The man's voice was loud and commanding. His words dominated not only his table, but they also rolled unchallenged throughout the room.

I looked up from my breakfast of oatmeal and coffee to find the boisterous source. Because of a column supporting the inside balcony around the lobby area of the hotel, I couldn't see him directly. His tablemates were all men — obviously all employees of the same company. Natty white polo shirts with some sort of logo emblazoned on the sleeve.

The man was in mid-story — something about the "tough" cars he had owned or worked on with 4-on-the-floor, glass packs, stabilizer bars, and overhead cams. His words pounded endlessly on all of us — except when he paused to laugh at his own wit. A few laughed with him, but a young man sat stone-faced across the table from him. He stared blankly through the barrage of language. He never smiled. He rarely blinked. The man's stories never connected.

That was the second morning I ate breakfast in the hotel lobby. The breakfast was an excellent variety of cereals, waffles, pastries, fruit, eggs, sausage and the southern staple of biscuits and gravy. And with each morning, I noticed a different gathering of travelers.

The first morning the room was almost empty. The only other diners at the hour I chose to breakfast was a family with young children. From what I overheard, Dad had been transferred to this new and different city. This hotel was home for the family until the moving van arrived. Mom was obviously tired of the living arrangements already. She complained loudly to her husband about the drudgery of living in a rented room with little space and nothing to occupy the time of the little ones. The entire family felt the weight of her words, except for a little boy, the oldest son. He had someplace to go. His backpack was jammed full of whatever a first-grader takes to school. And the backpack was strapped on tight. I watched him negotiate around empty tables and chairs with his cereal bowl, bending oddly to balance the burden on his back. Mom frowned and picked at him. He only smiled and ignored her politely. She connected, but not with her words.

Morning four was a festive breakfast. Late the afternoon before, a bus pulled in front of the hotel and unloaded forty high-schoolers. Well-mannered and full of energy, these young travelers were here for a conference. As they crowded in to eat their morning meal, they split into groups of three and four. A few had their heads cocked to their shoulders. There would have been a time that an observer would have assumed some sort of spinal defect. But in today's world, the key to the deformity is the cell phone nestled between shoulder and ear. I watched with wonder as one young woman entered the room talking incessantly and with great animation to whomever she was connected by the wonders of modern telecommunications. As she made her way to her seat, chaperones stood and announced the bus was leaving for the day. All the students stirred — except for the phone talker. She kept talking and eating until a female chaperone approached. Taking the phone from the girl's shoulder, she sweetly said good-bye to the unseen conversant on the line, folded the phone and handed it to the open-mouthed diner. "Get on the bus, hon!" she said. In one short instant, a connection was interrupted and another established.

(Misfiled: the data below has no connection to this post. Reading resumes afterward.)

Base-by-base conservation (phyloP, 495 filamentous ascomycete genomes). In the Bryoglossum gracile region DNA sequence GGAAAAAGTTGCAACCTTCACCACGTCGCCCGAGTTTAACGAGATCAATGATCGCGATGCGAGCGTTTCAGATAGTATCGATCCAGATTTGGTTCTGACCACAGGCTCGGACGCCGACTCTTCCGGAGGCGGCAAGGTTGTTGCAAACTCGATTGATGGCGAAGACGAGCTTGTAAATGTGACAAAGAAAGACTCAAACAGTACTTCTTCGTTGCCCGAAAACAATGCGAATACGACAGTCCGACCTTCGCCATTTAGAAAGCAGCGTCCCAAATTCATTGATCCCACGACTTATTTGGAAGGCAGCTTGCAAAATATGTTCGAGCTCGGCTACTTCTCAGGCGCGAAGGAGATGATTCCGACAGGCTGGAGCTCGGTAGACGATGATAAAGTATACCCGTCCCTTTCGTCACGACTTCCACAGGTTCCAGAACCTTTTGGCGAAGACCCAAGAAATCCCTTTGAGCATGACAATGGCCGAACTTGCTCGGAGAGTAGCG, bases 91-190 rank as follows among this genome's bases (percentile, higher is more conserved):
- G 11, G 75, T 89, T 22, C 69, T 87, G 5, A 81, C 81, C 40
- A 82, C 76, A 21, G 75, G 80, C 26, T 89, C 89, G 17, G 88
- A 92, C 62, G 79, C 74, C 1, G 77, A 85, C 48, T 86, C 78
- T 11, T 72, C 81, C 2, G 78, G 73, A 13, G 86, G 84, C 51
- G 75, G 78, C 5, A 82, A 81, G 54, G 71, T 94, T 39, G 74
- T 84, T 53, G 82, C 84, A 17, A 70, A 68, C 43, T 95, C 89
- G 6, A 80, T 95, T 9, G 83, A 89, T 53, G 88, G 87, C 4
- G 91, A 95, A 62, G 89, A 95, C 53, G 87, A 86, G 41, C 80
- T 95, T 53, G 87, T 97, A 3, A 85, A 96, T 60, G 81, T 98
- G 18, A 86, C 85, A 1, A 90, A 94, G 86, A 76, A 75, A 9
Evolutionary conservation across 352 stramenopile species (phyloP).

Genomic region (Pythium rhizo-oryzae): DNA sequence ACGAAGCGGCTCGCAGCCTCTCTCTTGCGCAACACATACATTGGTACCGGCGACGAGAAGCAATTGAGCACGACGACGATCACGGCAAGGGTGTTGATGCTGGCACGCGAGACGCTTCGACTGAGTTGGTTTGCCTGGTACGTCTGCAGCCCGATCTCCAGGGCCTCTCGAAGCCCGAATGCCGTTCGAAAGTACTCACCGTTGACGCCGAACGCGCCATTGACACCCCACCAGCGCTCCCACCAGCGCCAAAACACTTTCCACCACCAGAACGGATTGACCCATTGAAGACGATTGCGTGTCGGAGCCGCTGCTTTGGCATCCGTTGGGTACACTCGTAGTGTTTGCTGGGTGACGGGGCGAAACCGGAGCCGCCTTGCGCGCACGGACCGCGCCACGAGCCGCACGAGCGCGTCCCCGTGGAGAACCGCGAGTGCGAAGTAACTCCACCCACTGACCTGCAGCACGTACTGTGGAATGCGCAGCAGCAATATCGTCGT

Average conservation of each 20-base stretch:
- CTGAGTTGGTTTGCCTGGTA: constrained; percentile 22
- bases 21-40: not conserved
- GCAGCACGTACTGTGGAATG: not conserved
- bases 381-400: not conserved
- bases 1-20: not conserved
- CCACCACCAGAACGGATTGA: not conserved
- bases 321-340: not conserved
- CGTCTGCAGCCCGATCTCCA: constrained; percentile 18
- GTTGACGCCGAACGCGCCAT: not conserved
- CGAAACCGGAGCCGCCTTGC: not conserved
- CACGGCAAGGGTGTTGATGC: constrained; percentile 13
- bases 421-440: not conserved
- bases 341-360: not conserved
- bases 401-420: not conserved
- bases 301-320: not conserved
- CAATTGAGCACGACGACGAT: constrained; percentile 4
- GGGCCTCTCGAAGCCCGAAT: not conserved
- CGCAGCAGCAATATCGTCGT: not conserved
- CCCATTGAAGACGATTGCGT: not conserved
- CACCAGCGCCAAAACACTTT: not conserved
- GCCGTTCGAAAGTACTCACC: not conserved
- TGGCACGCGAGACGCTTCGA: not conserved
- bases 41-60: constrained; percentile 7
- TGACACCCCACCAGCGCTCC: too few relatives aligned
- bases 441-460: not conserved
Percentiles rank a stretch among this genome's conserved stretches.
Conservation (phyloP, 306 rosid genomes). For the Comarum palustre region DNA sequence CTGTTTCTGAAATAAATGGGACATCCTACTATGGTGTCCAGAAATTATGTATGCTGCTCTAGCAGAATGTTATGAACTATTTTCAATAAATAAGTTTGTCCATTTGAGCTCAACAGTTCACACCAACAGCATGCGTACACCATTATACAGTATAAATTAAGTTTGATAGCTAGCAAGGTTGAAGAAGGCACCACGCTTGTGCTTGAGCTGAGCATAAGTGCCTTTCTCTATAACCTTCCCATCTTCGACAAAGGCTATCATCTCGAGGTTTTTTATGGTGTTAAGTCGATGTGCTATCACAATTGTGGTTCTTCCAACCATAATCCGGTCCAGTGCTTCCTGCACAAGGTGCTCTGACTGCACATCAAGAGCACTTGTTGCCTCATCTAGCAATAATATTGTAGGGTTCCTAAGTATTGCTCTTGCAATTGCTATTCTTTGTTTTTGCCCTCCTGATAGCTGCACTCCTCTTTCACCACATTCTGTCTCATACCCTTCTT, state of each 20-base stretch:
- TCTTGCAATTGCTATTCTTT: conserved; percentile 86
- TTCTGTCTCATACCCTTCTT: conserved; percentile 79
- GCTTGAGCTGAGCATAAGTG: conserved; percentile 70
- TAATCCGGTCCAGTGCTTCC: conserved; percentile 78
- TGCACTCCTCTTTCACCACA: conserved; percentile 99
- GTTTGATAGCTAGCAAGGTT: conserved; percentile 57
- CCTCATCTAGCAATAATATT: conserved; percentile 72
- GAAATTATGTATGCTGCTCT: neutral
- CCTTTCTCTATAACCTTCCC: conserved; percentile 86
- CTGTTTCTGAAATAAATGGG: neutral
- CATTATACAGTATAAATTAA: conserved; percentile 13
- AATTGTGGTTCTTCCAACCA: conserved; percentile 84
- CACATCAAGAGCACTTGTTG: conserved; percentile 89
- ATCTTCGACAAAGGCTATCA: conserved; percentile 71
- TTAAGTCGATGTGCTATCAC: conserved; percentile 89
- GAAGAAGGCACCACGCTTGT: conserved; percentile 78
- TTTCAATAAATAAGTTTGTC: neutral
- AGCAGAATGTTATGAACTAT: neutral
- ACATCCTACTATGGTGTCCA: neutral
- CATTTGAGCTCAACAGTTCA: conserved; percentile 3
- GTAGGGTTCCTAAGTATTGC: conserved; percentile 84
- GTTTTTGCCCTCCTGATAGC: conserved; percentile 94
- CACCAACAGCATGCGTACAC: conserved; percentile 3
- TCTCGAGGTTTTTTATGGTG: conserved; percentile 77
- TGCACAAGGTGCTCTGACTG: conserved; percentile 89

Morning three was mostly uneventful. The breakfast tables were orderly, the diners mostly silent. CNN Headline News played on the big screen TV that dominated one wall. We were all business travelers. Except for occasional comments or short cell phone calls, we were quiet. Our connection seemed to be our disconnection.

The last morning of my stay, I saw her again. She was an elderly woman who had been at breakfast almost every morning. Well-dressed with a large bag next to her, she ate alone. I had seen her in the lobby other times. In fact, most nights she spent her time in a large chair in a sitting area close to the front door. A smaller television set the mood of that corner. She apparently controlled the channel. As I checked out this morning, she had already made her way to the TV.

The front desk was slow when I laid my keycards before the clerk.

"I'm just curious. What's the story on that lady over there?"

"Oh, she's Maurine's grandmother. Maurine takes care of her. When Maurine's working, Granny is here."

"Is there a problem?"
About that time, another clerk emerged. Maurine asked quietly, glancing nervously at me, "Is there a problem?"

The other clerk shrugged in my direction. "Oh, no," I started, "there's no problem. I had just seen a lot of her this week and wondered."

"She just hates to be alone and I don't have anyplace to take her. So whenever I come to work, she dresses up and comes with me. She loves to see all the people."

I finished my paperwork. As I headed out, I detoured slightly. "Ma'am," I called. Granny looked up, startled. "Ma'am, I just wanted to wish you a good day."

Granny's face softened and she smiled. A little nod and another smile.

Five free breakfasts and I finally connected.